What ammo were you using? If reloads, I would agree with the earlier post. If shooting lead,do you have a build up in the barrell. I do alot with the lead SWC's I shoot. If factory ammo, was it range or defense ammo? Big difference there to. I would not be ready to throw in the towel.
November 17th, 2006 03:22 PM
Practice ammo vs. carry ammo
First of all, I would agree with the recoil spring suggestion. I have a Kimber Pro CDP with 1,000 rounds and I am on my second recoil spring, with a new one in inventory for eventual use.
I would be more concerned if the gun failed to go into battery with your carry ammo, which I presume is some high quality brand of hollowpoint. The fact that it hung up on a reload practice round may not be relevant to what it does with carry ammo.
November 17th, 2006 03:42 PM
One failure out of 2,000+ rounds, and that was probably the most easily cleared failure that a semi-auto can experience. No, I wouldn't worry about carrying this weapon.
November 17th, 2006 04:23 PM
I still have confidence in my Kimber. Since it was after all my practice reloads and not my carry ammo. Which by the way is 230 gr Speer Gold Dots. So, I'll have a couple of spring on order next week.
Thanks for all the replys.
(please excuse me for showing off....
but I just love this new finish on my CDP)
November 17th, 2006 04:47 PM
Depends on the failure. Depends on how many. For me, if a string occurs, it's almost easier to diagnose. But one in 2000 without another occurring isn't, for me, worth getting overly concerned about. After 2000 rounds, a gun will have proven itself to me. I'd be just as willing to bet that specific bullet or casing had something odd about it, than to assume it's the gun's problem. Such as, being slightly longer, or having a nick somewhere. Then again, you did have recent work, including a refinishing. On the internally moving parts, that can affect things such as timing. The nice thing is, after a few tens of thousands of rounds, most guns to begin to loosen up and such little performance issues can become quite rare in a first-rate gun. This one sounds like it's highly reliable, for a relatively new gun.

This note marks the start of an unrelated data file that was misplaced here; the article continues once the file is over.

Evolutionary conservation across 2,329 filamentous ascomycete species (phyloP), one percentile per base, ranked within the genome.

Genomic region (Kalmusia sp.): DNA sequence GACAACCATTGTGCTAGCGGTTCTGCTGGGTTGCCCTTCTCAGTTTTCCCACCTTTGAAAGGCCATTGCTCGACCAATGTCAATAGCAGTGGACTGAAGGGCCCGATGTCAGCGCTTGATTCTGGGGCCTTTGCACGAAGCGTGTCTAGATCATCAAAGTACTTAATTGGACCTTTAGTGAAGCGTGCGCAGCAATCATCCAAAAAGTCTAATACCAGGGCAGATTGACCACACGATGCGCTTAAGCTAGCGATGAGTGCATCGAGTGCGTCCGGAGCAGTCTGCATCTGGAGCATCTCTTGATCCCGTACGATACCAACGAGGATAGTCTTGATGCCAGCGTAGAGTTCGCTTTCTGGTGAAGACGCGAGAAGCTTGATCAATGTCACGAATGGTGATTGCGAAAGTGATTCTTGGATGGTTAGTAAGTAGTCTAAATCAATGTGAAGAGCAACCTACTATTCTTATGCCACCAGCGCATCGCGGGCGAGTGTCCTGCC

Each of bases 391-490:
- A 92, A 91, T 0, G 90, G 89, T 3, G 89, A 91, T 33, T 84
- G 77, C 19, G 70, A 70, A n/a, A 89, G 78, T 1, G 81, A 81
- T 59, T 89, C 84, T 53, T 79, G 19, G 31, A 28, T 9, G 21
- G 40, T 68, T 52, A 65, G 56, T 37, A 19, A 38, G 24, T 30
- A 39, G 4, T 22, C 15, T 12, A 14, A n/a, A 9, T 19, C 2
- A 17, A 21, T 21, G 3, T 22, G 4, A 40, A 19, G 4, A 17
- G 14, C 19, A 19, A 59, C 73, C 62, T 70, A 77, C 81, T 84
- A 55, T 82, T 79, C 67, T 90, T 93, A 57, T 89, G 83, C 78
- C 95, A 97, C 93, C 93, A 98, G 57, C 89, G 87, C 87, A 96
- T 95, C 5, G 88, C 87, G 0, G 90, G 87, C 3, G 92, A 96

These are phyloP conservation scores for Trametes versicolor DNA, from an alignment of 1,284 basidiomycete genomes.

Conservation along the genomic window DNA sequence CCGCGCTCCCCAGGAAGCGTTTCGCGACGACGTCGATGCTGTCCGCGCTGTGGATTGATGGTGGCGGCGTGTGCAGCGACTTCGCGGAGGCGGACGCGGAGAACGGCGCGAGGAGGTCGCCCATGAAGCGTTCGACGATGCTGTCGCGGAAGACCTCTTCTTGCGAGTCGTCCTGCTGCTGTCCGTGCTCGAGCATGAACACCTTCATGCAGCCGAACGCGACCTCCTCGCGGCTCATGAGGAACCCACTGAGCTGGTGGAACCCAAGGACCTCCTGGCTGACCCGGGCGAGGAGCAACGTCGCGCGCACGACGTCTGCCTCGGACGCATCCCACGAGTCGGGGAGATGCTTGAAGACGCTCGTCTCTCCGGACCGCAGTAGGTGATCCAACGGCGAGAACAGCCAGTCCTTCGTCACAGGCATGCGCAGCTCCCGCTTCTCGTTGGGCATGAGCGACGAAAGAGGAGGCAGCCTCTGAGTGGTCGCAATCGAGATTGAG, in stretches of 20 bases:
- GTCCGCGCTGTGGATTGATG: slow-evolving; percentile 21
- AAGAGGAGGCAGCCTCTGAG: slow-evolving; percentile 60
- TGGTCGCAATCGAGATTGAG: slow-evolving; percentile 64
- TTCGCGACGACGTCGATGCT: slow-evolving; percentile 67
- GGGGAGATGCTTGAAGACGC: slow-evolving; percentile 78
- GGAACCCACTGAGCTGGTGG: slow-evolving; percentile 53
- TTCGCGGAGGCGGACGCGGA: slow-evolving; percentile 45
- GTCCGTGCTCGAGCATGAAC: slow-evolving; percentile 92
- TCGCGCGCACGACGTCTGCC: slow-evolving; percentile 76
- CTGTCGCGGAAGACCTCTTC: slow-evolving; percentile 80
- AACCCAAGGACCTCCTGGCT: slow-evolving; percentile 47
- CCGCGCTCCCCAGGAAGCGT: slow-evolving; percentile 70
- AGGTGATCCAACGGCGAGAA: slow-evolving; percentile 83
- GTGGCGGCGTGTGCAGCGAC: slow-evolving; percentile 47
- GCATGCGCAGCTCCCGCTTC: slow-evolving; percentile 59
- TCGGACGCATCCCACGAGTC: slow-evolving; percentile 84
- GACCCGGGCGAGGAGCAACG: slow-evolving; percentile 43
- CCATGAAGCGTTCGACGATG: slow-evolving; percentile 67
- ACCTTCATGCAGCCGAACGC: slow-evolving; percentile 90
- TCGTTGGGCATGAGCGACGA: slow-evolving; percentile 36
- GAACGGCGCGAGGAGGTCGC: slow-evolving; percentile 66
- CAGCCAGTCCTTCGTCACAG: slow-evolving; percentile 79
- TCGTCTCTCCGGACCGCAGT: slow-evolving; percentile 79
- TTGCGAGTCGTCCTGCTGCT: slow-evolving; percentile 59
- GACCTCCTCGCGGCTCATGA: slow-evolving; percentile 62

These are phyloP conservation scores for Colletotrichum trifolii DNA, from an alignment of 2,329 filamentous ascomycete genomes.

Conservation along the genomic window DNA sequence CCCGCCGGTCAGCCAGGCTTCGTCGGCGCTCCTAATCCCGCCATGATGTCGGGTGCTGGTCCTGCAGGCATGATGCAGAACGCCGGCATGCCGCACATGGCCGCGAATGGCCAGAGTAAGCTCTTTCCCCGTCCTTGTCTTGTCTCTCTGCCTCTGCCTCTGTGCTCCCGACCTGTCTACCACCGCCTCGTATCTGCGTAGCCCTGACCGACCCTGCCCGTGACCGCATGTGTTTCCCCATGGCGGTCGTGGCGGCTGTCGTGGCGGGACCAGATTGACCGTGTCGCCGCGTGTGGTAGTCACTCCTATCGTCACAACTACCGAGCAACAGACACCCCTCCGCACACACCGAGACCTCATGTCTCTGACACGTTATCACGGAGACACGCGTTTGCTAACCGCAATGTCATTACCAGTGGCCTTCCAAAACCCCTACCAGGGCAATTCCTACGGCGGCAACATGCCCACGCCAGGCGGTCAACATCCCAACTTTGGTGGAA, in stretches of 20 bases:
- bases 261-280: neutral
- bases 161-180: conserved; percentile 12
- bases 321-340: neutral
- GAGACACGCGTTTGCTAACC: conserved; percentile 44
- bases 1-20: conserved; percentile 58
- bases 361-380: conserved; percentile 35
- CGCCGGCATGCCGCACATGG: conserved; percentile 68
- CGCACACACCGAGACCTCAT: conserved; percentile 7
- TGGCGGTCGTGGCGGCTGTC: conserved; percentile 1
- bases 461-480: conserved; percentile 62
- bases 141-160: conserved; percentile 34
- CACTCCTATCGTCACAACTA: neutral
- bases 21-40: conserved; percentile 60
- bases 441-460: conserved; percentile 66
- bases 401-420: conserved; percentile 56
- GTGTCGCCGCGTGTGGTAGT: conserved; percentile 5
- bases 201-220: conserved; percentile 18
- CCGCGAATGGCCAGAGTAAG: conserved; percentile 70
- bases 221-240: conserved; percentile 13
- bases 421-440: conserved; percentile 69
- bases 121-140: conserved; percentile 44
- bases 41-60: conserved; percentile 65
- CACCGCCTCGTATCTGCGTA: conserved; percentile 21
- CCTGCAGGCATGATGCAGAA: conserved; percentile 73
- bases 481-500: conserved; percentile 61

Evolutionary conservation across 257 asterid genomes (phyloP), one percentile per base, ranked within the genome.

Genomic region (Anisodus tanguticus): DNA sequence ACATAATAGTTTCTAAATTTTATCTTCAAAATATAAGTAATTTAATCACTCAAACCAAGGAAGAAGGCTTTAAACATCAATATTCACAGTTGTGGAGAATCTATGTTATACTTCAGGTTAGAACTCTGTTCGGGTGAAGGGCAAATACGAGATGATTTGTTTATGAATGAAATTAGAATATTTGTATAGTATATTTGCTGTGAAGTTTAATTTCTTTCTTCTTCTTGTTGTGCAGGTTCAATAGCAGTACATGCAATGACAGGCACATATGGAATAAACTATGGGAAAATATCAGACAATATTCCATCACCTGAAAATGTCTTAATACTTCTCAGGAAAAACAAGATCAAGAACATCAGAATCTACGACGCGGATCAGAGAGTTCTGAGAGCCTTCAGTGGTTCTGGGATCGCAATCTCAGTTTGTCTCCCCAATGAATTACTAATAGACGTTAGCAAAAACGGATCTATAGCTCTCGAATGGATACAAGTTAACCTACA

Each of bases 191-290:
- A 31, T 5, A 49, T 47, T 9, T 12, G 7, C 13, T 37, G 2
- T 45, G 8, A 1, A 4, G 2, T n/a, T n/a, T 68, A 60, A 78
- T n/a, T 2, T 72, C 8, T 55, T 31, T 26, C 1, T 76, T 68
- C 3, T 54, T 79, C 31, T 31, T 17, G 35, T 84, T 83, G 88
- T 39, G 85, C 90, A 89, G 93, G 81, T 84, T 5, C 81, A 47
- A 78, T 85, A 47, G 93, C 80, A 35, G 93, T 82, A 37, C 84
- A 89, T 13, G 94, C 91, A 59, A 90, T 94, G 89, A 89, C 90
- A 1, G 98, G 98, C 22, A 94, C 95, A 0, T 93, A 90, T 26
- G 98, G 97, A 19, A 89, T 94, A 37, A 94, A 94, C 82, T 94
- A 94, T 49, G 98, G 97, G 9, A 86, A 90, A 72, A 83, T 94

Originally Posted by dbracin
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November 17th, 2006 07:40 PM
+1 to FrankMako & Thumper's perspectives, training to clear malfunctions is critical in semiautomatic. Train like you would need to fight, tap, rack, if not resolved, replace the mag with a new one, rack, bang. So it doesn't matter as much as to the why, but how quickly you resolve the matter. After action solutions starting with the magazine, probably springs, seems logical. cc9mm's points are spot-on too. I never feel comfortable with any gun that I haven't run 500 rounds through; part action memory, part real-time polishing.
After thought: if you haven't tired using dummy rounds to simulate FTF problems or others, it makes for good reflex training. Just my .02
Last edited by ckd; November 17th, 2006 at 07:47 PM.
November 17th, 2006 08:11 PM
~ extractor crud
~ barrel chamber residue
~ stale or insufficient lube on slide & frame rails
~ out of spec reload
November 18th, 2006 10:07 AM
No offense meant here, but after reading this discussion, I think the Kimber is fine -- you malfunctioned for not changinging your recoil spring and perhaps not a complete disassemble cleaning...
Here's my suggestion: use your older springs at the range, then before you carry, replace with a fresh Wolff or ISMI. Mark the carry spring with silver paint and install after cleaning...